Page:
Let’s talk about the “r” word. Wait, maybe we should include
the “n” word and the “f” word for that matter. I agree that it was really
stupid (that would be the “s” word; well, the other “s” word . . . ) for White House Chief of Staff Rahm
Emanuel to call anyone’s idea “retarded” (and I believe the news reports
actually had him saying “f’g retarded . . .” ) and had he known what a
firestorm his gaffe would cause I’m thinking he would’ve fallen back on the “s”
here’s the thing: we who are in the business of watching our words as well as
what our clients utter ought to know that certain phrases are going to get us
in trouble. Most of us don’t mean any harm, any big offense toward certain
groups when we use inappropriate language. However, our good intentions are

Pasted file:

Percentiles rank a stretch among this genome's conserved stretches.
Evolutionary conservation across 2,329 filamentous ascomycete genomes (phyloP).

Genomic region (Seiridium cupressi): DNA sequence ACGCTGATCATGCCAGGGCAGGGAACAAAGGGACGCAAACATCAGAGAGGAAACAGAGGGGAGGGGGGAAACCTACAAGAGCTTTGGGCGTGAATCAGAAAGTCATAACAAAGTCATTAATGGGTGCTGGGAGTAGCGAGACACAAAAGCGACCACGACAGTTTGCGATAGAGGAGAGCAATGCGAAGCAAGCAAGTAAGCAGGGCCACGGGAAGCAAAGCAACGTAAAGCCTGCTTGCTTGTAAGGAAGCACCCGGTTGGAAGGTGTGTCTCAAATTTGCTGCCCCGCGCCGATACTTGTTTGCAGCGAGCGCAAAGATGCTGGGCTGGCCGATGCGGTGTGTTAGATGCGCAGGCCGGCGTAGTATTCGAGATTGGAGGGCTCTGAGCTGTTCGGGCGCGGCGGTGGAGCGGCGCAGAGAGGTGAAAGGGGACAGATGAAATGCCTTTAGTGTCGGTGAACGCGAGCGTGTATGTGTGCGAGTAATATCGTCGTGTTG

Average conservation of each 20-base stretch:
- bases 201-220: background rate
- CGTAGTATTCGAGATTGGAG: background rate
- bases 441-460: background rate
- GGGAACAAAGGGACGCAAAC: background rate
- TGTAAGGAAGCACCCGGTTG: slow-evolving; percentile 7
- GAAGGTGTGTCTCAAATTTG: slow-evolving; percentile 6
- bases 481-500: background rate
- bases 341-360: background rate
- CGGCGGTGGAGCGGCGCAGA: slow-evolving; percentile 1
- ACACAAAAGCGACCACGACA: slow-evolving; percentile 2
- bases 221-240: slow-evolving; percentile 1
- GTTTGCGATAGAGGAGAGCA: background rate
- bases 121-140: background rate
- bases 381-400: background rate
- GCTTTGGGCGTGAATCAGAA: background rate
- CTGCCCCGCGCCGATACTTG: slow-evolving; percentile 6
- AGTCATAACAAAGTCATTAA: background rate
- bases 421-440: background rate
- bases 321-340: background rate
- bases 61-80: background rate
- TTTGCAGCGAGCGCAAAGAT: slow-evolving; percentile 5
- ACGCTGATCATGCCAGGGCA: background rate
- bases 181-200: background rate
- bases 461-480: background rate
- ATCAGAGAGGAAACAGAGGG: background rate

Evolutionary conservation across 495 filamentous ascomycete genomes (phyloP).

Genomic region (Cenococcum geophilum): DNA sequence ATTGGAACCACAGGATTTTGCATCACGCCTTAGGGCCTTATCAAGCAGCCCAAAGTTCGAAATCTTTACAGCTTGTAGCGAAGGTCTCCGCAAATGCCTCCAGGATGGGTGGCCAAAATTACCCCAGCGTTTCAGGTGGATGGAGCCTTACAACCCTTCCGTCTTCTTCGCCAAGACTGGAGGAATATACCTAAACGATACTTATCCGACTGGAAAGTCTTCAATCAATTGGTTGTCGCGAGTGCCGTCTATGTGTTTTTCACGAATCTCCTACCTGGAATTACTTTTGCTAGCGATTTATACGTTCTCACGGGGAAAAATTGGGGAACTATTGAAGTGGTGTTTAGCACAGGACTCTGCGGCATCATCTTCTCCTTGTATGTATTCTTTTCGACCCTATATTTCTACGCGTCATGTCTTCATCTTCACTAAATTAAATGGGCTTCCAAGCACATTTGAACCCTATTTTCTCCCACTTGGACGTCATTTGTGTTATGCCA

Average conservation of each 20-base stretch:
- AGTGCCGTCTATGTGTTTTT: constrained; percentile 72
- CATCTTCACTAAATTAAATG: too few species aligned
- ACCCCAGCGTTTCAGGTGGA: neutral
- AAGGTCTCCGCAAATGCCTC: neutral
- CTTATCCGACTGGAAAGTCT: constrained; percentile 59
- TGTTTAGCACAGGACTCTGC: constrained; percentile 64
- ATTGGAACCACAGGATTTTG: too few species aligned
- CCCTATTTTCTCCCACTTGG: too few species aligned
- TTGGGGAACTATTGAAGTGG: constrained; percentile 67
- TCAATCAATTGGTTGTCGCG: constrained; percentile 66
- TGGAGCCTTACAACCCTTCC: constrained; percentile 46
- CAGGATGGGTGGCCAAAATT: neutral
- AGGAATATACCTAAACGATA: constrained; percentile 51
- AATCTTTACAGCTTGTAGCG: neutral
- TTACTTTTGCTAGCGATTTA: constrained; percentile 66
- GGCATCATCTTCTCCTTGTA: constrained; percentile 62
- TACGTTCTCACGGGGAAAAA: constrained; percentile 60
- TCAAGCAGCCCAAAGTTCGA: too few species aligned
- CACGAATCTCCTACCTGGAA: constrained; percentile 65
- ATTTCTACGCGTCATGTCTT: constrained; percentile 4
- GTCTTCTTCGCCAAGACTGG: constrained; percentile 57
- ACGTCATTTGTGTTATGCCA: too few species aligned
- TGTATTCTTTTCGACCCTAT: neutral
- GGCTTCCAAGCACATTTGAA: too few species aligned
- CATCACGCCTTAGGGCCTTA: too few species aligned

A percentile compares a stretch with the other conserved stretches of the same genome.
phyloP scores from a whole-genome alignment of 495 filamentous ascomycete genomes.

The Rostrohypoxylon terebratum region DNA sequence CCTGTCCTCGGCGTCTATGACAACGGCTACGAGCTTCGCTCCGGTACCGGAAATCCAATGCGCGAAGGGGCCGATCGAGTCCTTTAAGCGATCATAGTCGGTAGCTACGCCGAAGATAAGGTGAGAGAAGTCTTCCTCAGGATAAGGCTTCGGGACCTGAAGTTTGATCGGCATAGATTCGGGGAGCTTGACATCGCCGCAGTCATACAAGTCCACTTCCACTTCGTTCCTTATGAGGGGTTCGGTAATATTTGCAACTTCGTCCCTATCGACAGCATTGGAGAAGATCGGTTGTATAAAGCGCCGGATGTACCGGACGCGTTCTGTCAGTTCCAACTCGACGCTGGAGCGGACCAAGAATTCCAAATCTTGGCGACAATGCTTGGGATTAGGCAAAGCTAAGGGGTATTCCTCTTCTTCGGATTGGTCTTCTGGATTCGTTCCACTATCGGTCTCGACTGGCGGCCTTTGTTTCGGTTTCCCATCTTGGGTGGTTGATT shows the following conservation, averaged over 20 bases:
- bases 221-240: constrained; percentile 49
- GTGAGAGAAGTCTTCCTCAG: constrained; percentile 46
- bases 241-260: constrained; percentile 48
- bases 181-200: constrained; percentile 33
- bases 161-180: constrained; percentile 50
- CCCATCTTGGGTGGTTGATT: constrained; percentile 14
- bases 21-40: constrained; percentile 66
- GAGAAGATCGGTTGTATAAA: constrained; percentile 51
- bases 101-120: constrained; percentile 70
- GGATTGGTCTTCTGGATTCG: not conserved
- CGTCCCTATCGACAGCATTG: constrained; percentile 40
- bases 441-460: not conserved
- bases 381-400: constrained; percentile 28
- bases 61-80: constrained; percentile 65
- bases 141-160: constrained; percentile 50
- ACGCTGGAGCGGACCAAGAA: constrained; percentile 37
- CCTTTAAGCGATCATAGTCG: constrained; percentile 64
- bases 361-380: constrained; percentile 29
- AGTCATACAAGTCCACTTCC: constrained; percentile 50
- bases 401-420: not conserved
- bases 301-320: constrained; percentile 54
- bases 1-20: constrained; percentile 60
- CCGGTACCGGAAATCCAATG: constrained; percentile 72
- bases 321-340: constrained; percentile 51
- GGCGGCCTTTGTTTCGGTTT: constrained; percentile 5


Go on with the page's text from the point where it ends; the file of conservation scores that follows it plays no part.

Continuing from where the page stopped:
rarely enough to put out the fires that language may ignite.
problem, too, is that those (with the help of Sarah Palin) who were so very,
very offended want their bad feelings to go away. Who doesn’t? But demanding
Emanuel’s resignation? A waste of time, folks. The lesson here, at least for
publicity folks, is to always remember that you are your own steward of what
comes out of your mouth. If that means practicing NOT saying certain words,
even in the privacy of a closed-door meeting (at home or at work), then so be
think Palin went too far when she compared Emanuel’s insensitive remark to
someone using the “n” word. As soon as she did that it became political, but
then what else is new?
point here is to never take for granted your client’s (or your own) tendency to
fall back on language that’s been known to offend. Regardless of your
intentions you can never control how someone interprets what you say.
be on the safe side of controversial whenever possible.